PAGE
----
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Commission clarifies labelling rules for Israeli settlement products

The European Commission adopted, on 11 November, an interpretative notice on EU labelling rules for products originating in Israeli settlement areas in east Jerusalem, the West Bank and the Golan Heights (territories illegally occupied by Israel since June 1967). The decision met with strong criticism in Israel that regards it as discriminatory.

“We regret that the EU has chosen, for political reasons, to take such an exceptional and discriminatory step, inspired by the boycott movement, particularly at this time, when Israel is confronting a wave of terrorism targeting any and all of its citizens,” Israel’s foreign ministry said in a statement.

Replying to this criticism, Commission Vice-President Valdis Dombrovskis stressed that the guidance issued by the Commission was meant to apply to the Israeli settlement territories only and therefore imports of products from Israel proper would not be affected. “The EU does not support in any way boycott or sanctions against Israel,” Dombrovskis added. He also emphasised that the guidance does not establish any new legislation but only clarifies the existing labelling requirements applicable under EU consumer protection legislation.

Under the EU-Israel Association Agreement, which entered into force in June 2000, Israeli products can enter the EU market on preferential terms. Products from settlements are excluded from this arrangement. They are subject to tariff lines applicable under the most favoured nation treatment principle.

Israel is obliged to indicate the originating postcode of each shipment, while member states’ customs authorities should cross-check the information against a list of settlement postcodes to see which tariffs apply.

According to human rights activists in the region, the Israeli authorities get around this by coding settlement products under firms’ corporate headquarters in Israel proper or by bundling them together with Israel-proper-origin goods. Meanwhile, the lack of clear product-origin labels is making it hard for European consumers to choose whether or not to buy the items.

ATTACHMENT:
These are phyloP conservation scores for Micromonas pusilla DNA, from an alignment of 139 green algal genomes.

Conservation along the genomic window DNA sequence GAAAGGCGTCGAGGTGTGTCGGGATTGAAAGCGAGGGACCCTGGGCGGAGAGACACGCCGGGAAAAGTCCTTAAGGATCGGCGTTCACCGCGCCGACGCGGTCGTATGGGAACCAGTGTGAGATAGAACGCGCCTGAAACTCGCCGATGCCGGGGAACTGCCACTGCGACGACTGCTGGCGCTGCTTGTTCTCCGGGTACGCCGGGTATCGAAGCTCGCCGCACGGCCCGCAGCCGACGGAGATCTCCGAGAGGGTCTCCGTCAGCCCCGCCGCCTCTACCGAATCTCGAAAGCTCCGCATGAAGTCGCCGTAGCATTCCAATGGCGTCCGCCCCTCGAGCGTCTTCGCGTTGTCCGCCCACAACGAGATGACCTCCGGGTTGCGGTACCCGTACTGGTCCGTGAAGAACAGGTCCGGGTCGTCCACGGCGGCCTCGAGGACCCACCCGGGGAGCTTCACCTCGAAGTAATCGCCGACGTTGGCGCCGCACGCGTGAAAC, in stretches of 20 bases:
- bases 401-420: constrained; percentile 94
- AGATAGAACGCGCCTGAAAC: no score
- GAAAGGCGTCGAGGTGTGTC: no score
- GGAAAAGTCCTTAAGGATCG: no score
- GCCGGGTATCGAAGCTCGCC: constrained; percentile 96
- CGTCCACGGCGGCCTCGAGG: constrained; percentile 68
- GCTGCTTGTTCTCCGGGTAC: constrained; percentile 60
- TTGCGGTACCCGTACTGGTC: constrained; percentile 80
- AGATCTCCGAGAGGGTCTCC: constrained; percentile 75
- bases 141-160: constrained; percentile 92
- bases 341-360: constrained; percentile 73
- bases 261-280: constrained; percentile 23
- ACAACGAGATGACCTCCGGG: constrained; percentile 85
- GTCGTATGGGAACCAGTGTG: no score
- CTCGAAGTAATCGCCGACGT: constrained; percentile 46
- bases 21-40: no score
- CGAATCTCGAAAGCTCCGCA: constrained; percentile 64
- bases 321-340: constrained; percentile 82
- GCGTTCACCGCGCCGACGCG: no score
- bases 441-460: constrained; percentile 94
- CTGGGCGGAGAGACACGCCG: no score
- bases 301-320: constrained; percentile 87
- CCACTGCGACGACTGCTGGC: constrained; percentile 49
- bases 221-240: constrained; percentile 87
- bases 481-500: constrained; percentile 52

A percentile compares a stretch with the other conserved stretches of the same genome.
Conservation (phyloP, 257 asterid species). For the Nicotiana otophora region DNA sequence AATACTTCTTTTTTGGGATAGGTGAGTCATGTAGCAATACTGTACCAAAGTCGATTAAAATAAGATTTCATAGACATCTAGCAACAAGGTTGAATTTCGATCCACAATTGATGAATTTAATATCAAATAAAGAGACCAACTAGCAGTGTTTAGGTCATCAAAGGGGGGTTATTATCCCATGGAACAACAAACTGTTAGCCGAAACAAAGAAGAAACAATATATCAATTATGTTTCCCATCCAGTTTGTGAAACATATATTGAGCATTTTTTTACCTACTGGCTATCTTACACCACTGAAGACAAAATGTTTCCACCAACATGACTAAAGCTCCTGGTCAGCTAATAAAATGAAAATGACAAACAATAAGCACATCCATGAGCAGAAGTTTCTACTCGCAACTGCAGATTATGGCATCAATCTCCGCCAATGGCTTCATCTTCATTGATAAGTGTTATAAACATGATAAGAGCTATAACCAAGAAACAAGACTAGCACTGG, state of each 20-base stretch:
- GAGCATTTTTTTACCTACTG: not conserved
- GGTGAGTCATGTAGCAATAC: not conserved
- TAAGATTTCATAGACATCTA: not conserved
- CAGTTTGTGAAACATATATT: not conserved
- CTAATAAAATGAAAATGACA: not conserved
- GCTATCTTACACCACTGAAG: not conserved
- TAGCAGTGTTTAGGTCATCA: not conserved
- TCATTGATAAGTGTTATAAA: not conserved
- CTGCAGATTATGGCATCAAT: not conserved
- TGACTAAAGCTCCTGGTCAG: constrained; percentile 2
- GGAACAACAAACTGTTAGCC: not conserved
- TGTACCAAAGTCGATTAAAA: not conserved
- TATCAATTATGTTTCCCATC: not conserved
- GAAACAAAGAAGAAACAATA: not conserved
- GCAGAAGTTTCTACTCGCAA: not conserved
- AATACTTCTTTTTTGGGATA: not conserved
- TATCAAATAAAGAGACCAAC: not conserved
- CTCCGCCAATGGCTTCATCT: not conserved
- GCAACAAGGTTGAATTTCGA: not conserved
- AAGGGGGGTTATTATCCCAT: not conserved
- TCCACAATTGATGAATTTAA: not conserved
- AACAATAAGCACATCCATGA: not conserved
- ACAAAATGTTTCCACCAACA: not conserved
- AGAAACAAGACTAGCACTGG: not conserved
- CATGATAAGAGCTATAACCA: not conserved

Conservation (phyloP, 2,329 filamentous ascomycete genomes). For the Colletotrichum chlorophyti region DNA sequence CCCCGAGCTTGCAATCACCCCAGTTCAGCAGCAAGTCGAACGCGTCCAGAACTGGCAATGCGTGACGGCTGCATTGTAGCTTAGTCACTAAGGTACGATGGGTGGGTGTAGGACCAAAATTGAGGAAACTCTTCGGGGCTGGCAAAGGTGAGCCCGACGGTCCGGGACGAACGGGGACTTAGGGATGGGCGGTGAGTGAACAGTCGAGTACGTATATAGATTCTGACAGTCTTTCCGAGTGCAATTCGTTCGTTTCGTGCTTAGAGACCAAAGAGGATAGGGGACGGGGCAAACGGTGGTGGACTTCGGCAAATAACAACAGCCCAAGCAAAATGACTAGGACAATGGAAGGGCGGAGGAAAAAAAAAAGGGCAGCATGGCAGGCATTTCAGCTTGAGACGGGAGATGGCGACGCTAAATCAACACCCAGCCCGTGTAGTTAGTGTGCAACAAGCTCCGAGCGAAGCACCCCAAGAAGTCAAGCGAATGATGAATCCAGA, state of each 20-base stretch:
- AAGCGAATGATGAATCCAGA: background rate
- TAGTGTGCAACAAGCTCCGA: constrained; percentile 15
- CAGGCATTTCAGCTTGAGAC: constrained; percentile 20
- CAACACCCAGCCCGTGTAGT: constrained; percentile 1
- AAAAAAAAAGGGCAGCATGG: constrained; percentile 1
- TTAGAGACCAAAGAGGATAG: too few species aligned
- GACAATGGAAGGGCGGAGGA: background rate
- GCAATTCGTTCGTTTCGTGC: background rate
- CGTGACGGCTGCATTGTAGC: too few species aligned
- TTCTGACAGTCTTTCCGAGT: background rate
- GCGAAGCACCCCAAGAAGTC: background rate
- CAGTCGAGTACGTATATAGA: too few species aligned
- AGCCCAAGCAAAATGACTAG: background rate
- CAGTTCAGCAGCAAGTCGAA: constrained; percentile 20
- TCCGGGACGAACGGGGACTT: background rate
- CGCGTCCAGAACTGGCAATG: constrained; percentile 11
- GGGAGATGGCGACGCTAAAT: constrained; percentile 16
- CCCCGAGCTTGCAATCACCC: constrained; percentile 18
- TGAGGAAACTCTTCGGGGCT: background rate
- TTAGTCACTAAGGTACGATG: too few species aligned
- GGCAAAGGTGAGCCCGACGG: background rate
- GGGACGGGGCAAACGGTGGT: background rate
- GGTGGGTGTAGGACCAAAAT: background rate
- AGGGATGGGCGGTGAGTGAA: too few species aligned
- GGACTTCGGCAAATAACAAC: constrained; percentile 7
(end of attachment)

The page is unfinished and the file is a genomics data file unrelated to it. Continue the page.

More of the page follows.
The Commission’s interpretative notice specifies that agricultural produce and cosmetics imported from Israel and sold in EU member states must now have clear labels showing their place of origin. Imports of processed food products and industrial products will continue to be subject to a voluntary scheme, a Commission expert explained. “In both cases the indication of origin must be correct,” she stressed, adding that these rules will apply to ca. 1% of imports from Israel. “99% of imports from Israel are already with a mark: made in Israel,” the EU expert said.

The EU is the leading trading partner for Israel with total trade amounting to approximately €30 billion in 2014. EU imports from Israel amounted to around €13 billion and EU exports to Israel to around €17 billion.

Israel’s economy ministry estimates that the impact of the Commission’s decision will be about €47 million a year.

The interpretative notice says that for products from the West Bank or the Golan Heights that originate from settlements, the expression “Israeli settlement” or equivalent needs to be added, in brackets. So, “product from the Golan Heights (Israeli settlement)” or “product from West Bank (Israeli settlement)” could be used.

Products from the West Bank not originating from settlements could be labelled “product from Palestine” or “product from West Bank (Palestinian product)”.

The 3-page interpretative notice will enter into force at its publication in the EU’s Official Journal on 12 November.